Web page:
After years of debt crisis, bankruptcy and a four-month-long bidding process, a London-based hedge fund has finally emerged as the new owner of the Oslo-based forest products firm Norske Skog. The hedge fund Oceanwood promises to protect and nurture the company’s profitable operations, while an unsuccessful Norwegian bidder was wishing them good luck.

Norske Skog paper plants like this one in Trøndelag are expected keep operating as usual under the ownership of new London-based investors. PHOTO: Norske Skog

Sven Ombudstvedt, a former chief executive of Norske Skog who made a comeback last year as its chairman when lenders took control of the company, called the sale to Oceanwood “one of the most important milestones for the Norske Skog Group in recent years.” He hailed Oceanwood’s interest and winning bid for the company, claiming that its decision to buy a majority stake in a secured bond and then initiate a sales process, ended up saving the company’s operations.

Newspaper Dagens Næringsliv (DN) reported that the purchase price is estimated to be around EUR 235  million, or NOK 2.26 billion, plus debt obligations. It’s been a highly complicated transaction that remains contingent on Oceanwood securing regulatory approvals in other countries where Norske Skog operates including Australia and New Zealand. That can take another four to six months.

John Chiang, investment director of Oceanwood, noted how the hedge fund made its first investment in Norske Skog three years ago. He claimed that Oceanwood had since both “supported and worked constructively” for the company.

Oceanwood teamed up briefly with another Norwegian investor and industrialist, Kjell Inge Røkke and his Aker concern, and defeated a rescue plan hashed out by Norske Skog’s largest shareholder at the time, Christen Sveaas, who’d been viewed as the company’s most likely saviour. Oceanwood and Røkke’s Aker planned to bid jointly for Norske Skog’s plants. Norske Skog was ultimately forced into bankruptcy just before Christmas, Røkke later withdrew from the bidding process and Oceanwood continued on its own.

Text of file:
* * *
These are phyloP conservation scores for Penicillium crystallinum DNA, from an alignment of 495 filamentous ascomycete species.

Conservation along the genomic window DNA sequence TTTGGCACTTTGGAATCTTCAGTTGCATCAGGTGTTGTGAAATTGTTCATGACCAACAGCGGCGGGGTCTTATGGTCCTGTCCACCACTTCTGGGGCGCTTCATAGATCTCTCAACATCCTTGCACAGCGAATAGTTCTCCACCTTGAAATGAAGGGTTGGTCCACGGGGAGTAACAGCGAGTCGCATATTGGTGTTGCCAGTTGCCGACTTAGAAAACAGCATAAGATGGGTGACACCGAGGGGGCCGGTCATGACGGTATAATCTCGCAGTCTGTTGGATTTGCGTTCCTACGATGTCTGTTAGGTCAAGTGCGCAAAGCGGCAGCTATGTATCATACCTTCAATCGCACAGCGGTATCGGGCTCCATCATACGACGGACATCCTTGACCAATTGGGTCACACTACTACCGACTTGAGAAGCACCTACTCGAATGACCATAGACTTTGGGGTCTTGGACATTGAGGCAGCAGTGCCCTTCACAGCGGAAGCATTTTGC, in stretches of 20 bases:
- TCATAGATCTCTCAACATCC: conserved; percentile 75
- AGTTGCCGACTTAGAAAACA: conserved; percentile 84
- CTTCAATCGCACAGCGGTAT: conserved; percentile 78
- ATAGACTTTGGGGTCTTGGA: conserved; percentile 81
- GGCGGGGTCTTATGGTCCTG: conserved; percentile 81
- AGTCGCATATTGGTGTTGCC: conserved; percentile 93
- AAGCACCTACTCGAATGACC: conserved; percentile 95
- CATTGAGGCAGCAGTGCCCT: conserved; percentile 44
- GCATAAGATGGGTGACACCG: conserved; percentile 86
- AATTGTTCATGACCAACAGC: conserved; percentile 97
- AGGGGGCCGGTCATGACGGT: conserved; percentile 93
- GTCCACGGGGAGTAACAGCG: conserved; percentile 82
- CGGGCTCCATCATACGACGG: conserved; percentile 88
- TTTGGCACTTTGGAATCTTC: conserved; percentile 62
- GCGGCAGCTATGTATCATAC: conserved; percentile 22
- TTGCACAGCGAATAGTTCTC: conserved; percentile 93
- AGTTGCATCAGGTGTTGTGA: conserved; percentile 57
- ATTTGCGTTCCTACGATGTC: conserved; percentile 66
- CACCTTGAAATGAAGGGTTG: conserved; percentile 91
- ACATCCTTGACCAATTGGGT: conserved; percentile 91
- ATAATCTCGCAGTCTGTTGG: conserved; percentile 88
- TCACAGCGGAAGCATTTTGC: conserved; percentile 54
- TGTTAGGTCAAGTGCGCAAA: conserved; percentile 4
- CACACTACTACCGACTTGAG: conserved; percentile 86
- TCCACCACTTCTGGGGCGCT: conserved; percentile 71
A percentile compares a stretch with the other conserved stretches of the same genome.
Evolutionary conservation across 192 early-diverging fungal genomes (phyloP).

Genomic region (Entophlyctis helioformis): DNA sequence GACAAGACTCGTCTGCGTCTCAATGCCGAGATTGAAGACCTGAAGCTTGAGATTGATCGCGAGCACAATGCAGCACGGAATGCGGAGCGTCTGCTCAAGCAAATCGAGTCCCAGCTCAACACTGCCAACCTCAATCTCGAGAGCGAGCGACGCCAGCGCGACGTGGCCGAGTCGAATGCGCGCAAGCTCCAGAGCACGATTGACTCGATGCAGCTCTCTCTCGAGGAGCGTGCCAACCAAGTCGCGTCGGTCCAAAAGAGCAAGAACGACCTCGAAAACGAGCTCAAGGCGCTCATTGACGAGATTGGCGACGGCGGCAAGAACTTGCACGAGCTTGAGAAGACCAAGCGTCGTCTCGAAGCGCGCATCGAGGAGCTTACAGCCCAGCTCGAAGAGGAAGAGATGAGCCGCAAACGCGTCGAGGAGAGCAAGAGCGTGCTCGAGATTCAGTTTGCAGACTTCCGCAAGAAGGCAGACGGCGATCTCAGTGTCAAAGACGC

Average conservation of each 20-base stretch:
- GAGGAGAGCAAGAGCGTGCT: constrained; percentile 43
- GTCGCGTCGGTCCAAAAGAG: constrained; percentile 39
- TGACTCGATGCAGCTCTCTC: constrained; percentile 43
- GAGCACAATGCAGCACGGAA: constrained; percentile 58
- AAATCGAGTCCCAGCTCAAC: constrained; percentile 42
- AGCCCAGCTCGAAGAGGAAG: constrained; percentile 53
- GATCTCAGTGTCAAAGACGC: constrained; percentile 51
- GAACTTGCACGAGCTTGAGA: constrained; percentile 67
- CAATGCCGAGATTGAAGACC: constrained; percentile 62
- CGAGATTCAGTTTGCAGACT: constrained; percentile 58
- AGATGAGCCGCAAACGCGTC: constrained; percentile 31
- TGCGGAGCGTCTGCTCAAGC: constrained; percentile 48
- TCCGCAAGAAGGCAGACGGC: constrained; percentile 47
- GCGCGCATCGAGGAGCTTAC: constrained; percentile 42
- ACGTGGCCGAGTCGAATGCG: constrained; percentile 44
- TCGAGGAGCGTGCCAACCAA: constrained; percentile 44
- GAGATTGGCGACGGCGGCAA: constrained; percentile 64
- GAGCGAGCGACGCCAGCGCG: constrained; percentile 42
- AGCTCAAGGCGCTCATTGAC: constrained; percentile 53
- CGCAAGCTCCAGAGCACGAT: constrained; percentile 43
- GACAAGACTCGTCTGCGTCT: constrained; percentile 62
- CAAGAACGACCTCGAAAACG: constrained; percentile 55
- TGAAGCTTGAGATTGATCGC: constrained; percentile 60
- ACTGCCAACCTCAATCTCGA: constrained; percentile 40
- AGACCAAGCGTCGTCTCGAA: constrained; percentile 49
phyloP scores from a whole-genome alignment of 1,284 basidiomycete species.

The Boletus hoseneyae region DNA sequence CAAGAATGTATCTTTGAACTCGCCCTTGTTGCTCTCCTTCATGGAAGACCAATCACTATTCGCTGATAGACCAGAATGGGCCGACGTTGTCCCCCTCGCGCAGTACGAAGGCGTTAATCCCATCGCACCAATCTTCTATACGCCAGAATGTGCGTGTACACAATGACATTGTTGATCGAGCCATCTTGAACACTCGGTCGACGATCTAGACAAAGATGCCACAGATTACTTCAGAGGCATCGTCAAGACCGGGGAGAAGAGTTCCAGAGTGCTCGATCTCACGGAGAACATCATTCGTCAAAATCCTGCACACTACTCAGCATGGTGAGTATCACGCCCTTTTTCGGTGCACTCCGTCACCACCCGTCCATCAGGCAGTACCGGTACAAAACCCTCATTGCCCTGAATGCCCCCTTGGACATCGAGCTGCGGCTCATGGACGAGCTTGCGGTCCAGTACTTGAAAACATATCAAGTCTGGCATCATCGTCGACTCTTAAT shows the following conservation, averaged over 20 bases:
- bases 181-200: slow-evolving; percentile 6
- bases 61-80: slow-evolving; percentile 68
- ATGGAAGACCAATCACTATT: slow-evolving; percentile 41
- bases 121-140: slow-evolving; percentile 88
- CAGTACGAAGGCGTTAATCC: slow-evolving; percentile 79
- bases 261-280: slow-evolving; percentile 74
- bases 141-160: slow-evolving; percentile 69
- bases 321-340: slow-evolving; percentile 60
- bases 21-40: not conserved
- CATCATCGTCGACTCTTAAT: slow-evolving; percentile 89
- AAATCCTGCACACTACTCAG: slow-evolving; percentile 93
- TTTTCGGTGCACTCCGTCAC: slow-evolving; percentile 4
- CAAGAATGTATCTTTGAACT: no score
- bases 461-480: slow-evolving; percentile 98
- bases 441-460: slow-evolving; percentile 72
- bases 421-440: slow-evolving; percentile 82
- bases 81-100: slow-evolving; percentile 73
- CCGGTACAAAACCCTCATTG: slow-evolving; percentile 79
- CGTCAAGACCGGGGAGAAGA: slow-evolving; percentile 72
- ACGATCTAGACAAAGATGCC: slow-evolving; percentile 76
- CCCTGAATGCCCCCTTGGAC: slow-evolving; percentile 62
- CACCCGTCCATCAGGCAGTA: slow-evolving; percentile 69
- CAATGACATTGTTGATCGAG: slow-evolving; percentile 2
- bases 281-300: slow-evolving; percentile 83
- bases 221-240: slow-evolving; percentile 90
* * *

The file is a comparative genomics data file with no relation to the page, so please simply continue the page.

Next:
Unsuccessful bidder wishes Oceanwood well
Norwegian industrialist Jens Ulltveit-Moe, who’s become a climate and environmental activist in Norway, emerged earlier this year as another rival bidder, with many in Norway hoping he’d gain control of the company. He ended up being out-bidded by Oceanwood and was admitting defeat on Friday.

“I wish them all the best,” Ulltveit-Moe told DN Friday morning when the sale to Oceanwood was finally announced. “When there’s an auction and bidding, someone always has to lose. This time it was me.” He said he was glad the lengthy sales process was over.

“It’s very good that a decision has finally been made,” Ulltveit-Moe told DN. “I hope they’ll manage to develop this important company.”

Asked whether he thinks a British hedge fund is the right owner for Norske Skog, Ulltveit-Moe replied that “they have at least invested a lot of money in it. I wish them good luck. They’ll certainly get Norwegian partners to cooperate with who can do the job very well.”

‘Unique opportunity’
“It’s a fantastic day for Norske Skog,” claimed its chief executive Lars Sperre, who’s been closely involved with efforts to save the company. He stated that with Oceanwood as its new owner, the company and its employees have “a unique opportunity” to build up a “sustainable business platform” that would make it possible to further develop Norske Skog’s core operations of paper production and invest in “promising new growth projects.”

Sperre also thanked Norske Skog’s customers, suppliers and employees “who have demonstrated a tremendous amount of trust and support throughout this process.”

Chiang agreed, and claimed that Oceanwood was now “very excited to team up with Norske Skog’s management and employees. We share the ambition to see the new Norske Skog succeed and realize the potential we believe is inherent in the operation as it continues to transform and grow.”

For more details, see the full press release here (external link to Norske Skog’s website). Berglund

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